Nine tick species from the Ixodes genus (I. acuminatus Neumann 1901, I. arboricola Schulze & Schlottke 1930, I. canisuga Johnston 1849, I. frontalis Panzer 1798, I. holocyclus Neumann 1899, I. hexagonus Leach 1815, I. uriae White 1852, I. ventalloi Gil Collado 1936, and I. vespertilionis Koch 1844) were collected in the field, either directly on their animal hosts or in the habitat of the host (Table 1). These nine species plus three other Ixodes species for which we analysed published data sets (see below) represent six described sub-genera plus one ungrouped species (I. ventalloi). Morphological identification was conducted using keys of Hillyard53, Perez-Eid54, Barker & Walker55 and of ornithophilic ticks56. Our aim was to obtain a catalogue of transcripts as broad as possible for each species. For that purpose, whenever it was possible, we tried to collect a diversity of morphs and conditions (nymphs, females, males, and fed or unfed ticks). A laboratory stock of I. arboricola that originate from woodlands around Antwerp (Belgium) was established in 2008, and maintained during the following 8 years by allowing ticks to feed on great tits (Parus major)57. I. acuminatus was sampled in the field in 2013; its RNA was extracted along with that of I. ricinus samples as described in our recent paper58. All remaining species were sampled in 2016. Two ticks from more distant sampling locations (I. arboricola, I. holocyclus) were sent (dead) to our laboratory in RNAlater, in cold conditions (4 °C), whereas the other species were kept alive at 4 °C until RNA extraction. For seven of the nine Ixodes species (all species except I. uriae and I. acuminatus), whole tick bodies were ground in Trizol (Invitrogen, Life Technologies, Carlsbad, CA, USA). RNA was then purified keeping the aqueous phase of a centrifugation with chloroform. RNA was extracted using NucleoSpin RNA XS column (Macherey-Nagel, Düren, Germany) including a DNase and was stored in RNAsin (Promega, Madison, USA). RNA concentration and quality of each sample were determined using Nanodrop (Thermo Fisher Scientific, Waltham, USA), Qubit (Invitrogen, CA) and Agilent Bioanalyzer. For species with multiple conditions (different life stages and feeding statuses), RNA extraction was performed independently for each condition; these different samples were used to produce an equi-molar mix and a single final sample per species. After mRNA isolation using polyA Magnetic Isolation Module, cDNA libraries were prepared using the TruSeq stranded mRNA preparation kit and cDNA was sequenced on one lane of an Illumina HiSeq. 2500 machine, producing strand oriented read pairs (2 × 125bp).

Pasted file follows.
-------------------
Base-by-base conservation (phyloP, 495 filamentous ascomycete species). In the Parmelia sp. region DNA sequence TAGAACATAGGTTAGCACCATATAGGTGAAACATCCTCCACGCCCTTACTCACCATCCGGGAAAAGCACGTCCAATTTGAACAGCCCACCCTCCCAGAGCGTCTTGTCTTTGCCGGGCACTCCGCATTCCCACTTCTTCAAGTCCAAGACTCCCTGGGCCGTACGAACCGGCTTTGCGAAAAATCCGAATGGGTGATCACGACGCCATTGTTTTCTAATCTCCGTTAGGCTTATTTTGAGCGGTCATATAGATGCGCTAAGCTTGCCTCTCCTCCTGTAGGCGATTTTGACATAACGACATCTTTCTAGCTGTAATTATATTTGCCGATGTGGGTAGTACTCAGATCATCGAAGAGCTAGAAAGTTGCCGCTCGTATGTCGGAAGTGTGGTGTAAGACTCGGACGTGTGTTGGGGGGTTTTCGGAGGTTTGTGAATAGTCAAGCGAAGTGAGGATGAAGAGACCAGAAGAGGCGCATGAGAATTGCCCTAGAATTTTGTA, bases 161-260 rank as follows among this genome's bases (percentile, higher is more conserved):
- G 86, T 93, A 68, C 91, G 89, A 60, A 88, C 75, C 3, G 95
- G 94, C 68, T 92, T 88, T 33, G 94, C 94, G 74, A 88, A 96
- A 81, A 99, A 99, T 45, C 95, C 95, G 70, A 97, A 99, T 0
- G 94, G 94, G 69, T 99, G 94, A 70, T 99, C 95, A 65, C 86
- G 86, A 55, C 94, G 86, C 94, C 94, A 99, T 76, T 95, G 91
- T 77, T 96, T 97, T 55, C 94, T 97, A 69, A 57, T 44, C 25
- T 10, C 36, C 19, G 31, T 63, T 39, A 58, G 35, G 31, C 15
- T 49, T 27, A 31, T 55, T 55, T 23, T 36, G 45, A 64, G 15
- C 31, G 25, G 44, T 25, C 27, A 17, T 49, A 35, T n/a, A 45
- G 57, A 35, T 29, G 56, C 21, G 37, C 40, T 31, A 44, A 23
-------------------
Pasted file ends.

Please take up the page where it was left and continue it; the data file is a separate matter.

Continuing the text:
For I. uriae, ticks were sampled on Hornoeya, an island in northern Norway from a colony of common murres (Uria aalge). Ticks were brought back to France live and maintained at 4 °C. Then they were frozen at −80 °C for 24 H, and extraction was performed using the RNeasy mini Kit of Qiagen. Adults were grouped by pools of five and nymphs by pools of ten individuals (2 pools of unfed nymphs, one pool of partially engorged nymphs). A DNase treatment was applied (Invitrogen TURBOTM DNase). Quality was assessed with the same methods used the eight other species. In contrast to these other species, the different physiological states of I. uriae (unfed nymphs, unfed adult females, males, partially fed nymphs) were not mixed prior to library construction; a different library was generated for each physiological state. After mRNA isolation using a polyA Magnetic Isolation Module, libraries were prepared using the TruSeq stranded mRNA preparation kit, and sequencing was performed on one lane of a Hiseq3000 at the Get-Plage platform (Toulouse) producing strand oriented read pairs (2 × 150 bp).